Bacteria Associated with Intrinsic Antibiotic Resistance

By Acharya Tankeshwar •  Updated: 05/04/22 •  3 min read

Generally, when people (either the general public or a physician or laboratory personnel) listen/read the term “antibiotic resistance” they may think, ‘a bacterium which was previously sensitive to a particular antibacterial agent has now developed resistance against it (either through the acquisition of gene via horizontal gene transfer or by mutation)’ but in this universe, there are innumerable species of bacteria which are innately resistant to particular drugs.

According to CLSI, “Intrinsic resistance is so common that susceptibility testing is unnecessary. For example, Citrobacter species are intrinsically resistant to ampicillin”.

Intrinsic antibiotic resistance is a naturally occurring phenomenon that is independent of previous antibiotic exposure and is not caused by a horizontal gene transfer. Remember the famous example of intrinsic resistance, penicillin not working against Mycoplasma. Penicillin kills bacteria by interfering with their cell wall synthesis.

Will it be able to kill those that do not have a cell wall?

Intrinsic antibiotic resistance is mainly mediated by the impermeability of cellular envelopes, the activity of multidrug efflux pumps, or the lack of drug targets. Enzymes (such as transferases) that are involved in basic bacterial metabolic processes also confer intrinsic resistance in some bacterial species such as Pseudomonas aeruginosa, and Staphylococcus aureus.

According to the published findings, such natural insensitivity can be due to:

Intrinsic Antibiotic Resistance in Gram-Negative Bacteria

Bacterial pathogens that are Intrinsically resistant to Ampicillin are:

  1. Acinetobacter baumanni complex
  2. Citrobacter freundii
  3. Citrobacter koseri
  4. Klebsiella (formerly Enterobacter) aerogenes
  5. Enterobacter cloacae complex
  6. Klebsiella pneumoniae
  7. Morganella morganii
  8. Proteus vulgaris
  9. Pseudomonas aeruginosa
  10. Serratia marcescens
  11. Yersinia enterocolitica

Bacterial pathogens that are Intrinsically Resistant to Amoxicillin-Clavulanate combination

  1. Citrobacter freundii
  2. Klebsiella (formerly Enterobacter) aerogenes
  3. Enterobacter cloacae complex
  4. Morganella morganii
  5. Pseudomonas aeruginosa
  6. Serratia marcescens
  7. Yersinia enterocolitica

Bacterial pathogens that are Intrinsically Resistant to Ampicillin-sulbactam combination

  1. Acinetobacter baumanni complex
  2. Citrobacter freundii
  3. Citrobacter koseri
  4. Klebsiella (formerly Enterobacter) aerogenes
  5. Enterobacter cloacae complex
  6. Proteus vulgaris
  7. Pseudomonas aeruginosa
  8. Serratia marcescens

Citrobacter koseri is intrinsically resistant to piperacillin whereas Proteus spp is intrinsically resistant to tetracycline/tigecycline, nitrofurantoin and polymyxin B, and colistin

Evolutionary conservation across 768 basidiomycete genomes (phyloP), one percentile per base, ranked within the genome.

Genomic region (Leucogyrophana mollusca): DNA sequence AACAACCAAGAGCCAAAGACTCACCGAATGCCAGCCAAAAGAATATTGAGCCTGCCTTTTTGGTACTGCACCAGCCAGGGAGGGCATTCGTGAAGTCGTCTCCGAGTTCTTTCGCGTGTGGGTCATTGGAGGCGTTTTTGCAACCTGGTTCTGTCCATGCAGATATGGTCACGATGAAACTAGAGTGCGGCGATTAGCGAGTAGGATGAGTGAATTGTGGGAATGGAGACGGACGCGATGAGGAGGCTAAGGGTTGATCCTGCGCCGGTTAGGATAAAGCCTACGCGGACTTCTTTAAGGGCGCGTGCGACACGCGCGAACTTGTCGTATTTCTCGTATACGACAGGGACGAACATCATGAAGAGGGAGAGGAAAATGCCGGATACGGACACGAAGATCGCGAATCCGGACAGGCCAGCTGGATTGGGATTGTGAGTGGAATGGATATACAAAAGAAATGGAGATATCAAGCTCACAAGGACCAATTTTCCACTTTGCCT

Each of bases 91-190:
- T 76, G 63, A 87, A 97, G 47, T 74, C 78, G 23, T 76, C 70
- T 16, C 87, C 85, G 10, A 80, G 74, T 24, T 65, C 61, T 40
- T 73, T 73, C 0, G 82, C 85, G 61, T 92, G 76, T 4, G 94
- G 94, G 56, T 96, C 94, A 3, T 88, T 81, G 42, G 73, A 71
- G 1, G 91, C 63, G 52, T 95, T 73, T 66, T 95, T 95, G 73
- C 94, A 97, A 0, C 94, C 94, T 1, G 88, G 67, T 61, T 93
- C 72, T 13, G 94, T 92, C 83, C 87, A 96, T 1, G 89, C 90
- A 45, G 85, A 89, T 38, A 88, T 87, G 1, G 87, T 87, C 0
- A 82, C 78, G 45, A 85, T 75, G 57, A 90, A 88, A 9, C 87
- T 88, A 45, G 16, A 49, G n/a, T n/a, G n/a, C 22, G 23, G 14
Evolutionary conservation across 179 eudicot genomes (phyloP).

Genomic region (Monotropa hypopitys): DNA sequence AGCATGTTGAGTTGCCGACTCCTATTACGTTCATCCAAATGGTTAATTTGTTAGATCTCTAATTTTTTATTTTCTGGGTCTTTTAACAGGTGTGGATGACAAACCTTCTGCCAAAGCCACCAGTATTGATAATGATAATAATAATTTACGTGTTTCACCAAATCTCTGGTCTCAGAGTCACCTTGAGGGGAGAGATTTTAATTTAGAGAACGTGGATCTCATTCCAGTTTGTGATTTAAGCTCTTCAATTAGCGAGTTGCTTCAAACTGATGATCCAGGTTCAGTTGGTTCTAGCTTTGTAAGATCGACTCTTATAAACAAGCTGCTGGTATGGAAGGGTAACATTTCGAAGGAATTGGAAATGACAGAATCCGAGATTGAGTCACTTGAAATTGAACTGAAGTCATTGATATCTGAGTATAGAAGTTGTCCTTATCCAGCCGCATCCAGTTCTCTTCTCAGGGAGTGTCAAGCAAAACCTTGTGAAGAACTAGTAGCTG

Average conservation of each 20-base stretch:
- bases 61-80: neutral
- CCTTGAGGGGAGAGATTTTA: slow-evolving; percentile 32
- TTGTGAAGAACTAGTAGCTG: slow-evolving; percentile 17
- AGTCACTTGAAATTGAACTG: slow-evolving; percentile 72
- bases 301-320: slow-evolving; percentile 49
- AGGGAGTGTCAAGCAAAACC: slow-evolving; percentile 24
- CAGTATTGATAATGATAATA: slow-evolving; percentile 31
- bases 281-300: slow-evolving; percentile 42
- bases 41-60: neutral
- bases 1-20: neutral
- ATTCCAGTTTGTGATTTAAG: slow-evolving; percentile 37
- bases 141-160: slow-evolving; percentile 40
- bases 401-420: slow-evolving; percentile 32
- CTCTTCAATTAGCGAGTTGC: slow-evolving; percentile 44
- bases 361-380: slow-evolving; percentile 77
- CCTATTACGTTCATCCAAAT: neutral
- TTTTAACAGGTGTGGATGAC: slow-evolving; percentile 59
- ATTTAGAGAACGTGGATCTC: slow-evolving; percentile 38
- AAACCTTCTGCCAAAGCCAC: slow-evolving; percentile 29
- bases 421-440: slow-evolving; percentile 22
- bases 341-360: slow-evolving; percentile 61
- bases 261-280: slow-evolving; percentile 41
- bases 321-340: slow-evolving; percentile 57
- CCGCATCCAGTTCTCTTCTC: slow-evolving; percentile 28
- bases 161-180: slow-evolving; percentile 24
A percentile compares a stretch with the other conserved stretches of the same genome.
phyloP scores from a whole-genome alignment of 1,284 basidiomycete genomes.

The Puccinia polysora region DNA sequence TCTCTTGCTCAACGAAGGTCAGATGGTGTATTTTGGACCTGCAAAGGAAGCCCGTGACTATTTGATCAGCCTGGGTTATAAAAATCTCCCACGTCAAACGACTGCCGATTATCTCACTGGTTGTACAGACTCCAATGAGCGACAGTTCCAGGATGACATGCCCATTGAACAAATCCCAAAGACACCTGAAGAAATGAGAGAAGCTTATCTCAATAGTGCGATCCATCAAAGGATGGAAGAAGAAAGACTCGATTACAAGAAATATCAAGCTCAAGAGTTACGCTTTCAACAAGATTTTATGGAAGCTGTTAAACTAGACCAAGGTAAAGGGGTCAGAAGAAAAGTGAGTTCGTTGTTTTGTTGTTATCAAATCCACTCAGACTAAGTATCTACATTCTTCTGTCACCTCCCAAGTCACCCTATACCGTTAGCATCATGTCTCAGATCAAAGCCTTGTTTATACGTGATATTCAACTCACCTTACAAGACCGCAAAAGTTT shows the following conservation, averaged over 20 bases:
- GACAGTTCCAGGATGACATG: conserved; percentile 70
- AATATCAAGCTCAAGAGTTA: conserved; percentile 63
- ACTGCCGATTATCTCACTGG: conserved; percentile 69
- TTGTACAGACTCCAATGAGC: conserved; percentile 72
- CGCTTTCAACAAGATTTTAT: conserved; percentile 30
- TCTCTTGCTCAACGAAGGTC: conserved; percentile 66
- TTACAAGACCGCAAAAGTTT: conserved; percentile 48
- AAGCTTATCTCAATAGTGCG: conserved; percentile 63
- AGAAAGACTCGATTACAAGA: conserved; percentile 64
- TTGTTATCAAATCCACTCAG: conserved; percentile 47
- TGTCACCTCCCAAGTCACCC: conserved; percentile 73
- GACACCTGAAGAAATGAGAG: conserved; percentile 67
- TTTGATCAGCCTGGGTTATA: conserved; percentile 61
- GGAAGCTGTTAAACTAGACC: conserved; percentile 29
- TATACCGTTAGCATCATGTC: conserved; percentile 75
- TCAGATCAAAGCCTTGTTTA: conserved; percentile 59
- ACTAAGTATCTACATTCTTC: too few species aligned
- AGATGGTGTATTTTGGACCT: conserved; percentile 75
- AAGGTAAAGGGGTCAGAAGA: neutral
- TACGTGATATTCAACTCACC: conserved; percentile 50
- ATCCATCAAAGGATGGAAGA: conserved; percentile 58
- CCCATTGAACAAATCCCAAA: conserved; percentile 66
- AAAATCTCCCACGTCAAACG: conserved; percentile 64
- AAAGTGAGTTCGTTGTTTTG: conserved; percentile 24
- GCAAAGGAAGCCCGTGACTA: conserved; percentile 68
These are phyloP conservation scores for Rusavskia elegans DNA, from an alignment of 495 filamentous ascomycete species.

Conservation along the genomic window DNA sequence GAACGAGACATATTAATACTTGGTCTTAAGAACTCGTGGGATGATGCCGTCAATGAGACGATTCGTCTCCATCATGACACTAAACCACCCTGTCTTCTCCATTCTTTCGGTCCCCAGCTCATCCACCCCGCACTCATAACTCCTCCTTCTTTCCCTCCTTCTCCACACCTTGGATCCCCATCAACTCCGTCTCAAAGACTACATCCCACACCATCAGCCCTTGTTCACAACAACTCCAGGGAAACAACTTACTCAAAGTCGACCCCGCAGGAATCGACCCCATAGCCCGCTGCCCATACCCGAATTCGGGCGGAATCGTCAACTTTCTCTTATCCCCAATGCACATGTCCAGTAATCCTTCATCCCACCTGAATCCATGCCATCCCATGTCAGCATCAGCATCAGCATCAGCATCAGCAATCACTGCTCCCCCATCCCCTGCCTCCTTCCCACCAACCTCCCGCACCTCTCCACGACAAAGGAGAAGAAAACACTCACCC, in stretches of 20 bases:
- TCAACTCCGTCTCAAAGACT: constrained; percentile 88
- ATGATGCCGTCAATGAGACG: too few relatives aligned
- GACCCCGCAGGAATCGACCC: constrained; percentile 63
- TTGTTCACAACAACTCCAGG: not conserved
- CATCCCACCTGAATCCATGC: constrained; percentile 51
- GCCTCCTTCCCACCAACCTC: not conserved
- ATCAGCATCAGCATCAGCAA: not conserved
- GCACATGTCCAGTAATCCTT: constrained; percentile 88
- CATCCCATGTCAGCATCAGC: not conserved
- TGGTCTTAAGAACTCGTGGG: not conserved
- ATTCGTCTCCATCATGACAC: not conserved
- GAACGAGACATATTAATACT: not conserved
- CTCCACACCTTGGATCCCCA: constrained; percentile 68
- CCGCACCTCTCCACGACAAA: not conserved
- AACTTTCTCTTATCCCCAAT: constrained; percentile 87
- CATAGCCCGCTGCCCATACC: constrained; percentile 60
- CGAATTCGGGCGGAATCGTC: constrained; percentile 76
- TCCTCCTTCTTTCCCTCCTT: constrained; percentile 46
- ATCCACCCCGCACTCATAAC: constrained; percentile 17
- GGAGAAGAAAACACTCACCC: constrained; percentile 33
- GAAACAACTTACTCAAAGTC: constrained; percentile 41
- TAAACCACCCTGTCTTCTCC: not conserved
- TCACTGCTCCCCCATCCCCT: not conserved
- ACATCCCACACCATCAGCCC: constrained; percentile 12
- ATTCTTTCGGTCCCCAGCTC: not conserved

Acinetobacter baumanni complex is a notorious pathogen that is resistant to most of the available antibiotics. It is intrinsically resistant to

  1. Ampicillin, Amoxicillin
  2. Ampicillin-sulbactam
  3. Aztreonam
  4. Ertapenem
  5. Trimethoprim
  6. Chloramphenicol

Similarly, Pseudomonas aeruginosa is intrinsically resistant to

  1. Ampicillin, Amoxicillin
  2. Ampicillin-sulbactam
  3. Amoxicillin-Clavulanate
  4. Cefotaxime
  5. Ceftriaxone
  6. Ertapenem
  7. Tetracyclines/Tigecyclines
  8. Trimethoprim
  9. Trimethoprim-sulfamethoxazole
  10. Chloramphenicol

Both Acinetobacter and Pseudomonas are also intrinsically resistant to penicillin (ie, benzylpenicillin), cephalosporin I (cephalothin, cefazolin), cephalosporin II (cefuroxime), cephamycins (cefoxitin, cefotetan), clindamycin, daptomycin, fusidic acid, glycopeptides(vancomycin, teicoplanin), linezolid, macrolides (erythromycin, azithromycin, clarithromycin), quinupristin-dalfopristin, and rifampin.

Bacteroides spp. which is one of the most frequently isolated anaerobic Gram-negative bacilli is intrinsically resistant to

Intrinsic Antibiotic Resistance in Gram-positive Bacteria

Among Gram-positive bacteria, S. saprophyticus is intrinsically resistant to novobiocin which is the basis for novobiocin sensitivity test done in urine isolate (if CONS is isolated).

Enterococcus faecalis/faecium are intrinsically resistant to

Both Enterococci and Staphylococci are also intrinsically resistant to aztreonam, polymyxin B/colistin, and nalidixic acid.

Anaerobic Gram-positive bacilli, Clostridium spp. is resistant to aminoglycosides.

References and further reading 

  1. CLSI: M100S: Performance Standards for Antimicrobial Susceptibility Testing 

Acharya Tankeshwar

Hello, thank you for visiting my blog. I am Tankeshwar Acharya. Blogging is my passion. I am working as an Asst. Professor and Microbiologist at Department of Microbiology and Immunology, Patan Academy of Health Sciences, Nepal. If you want me to write about any posts that you found confusing/difficult, please email at microbeonline@gmail.com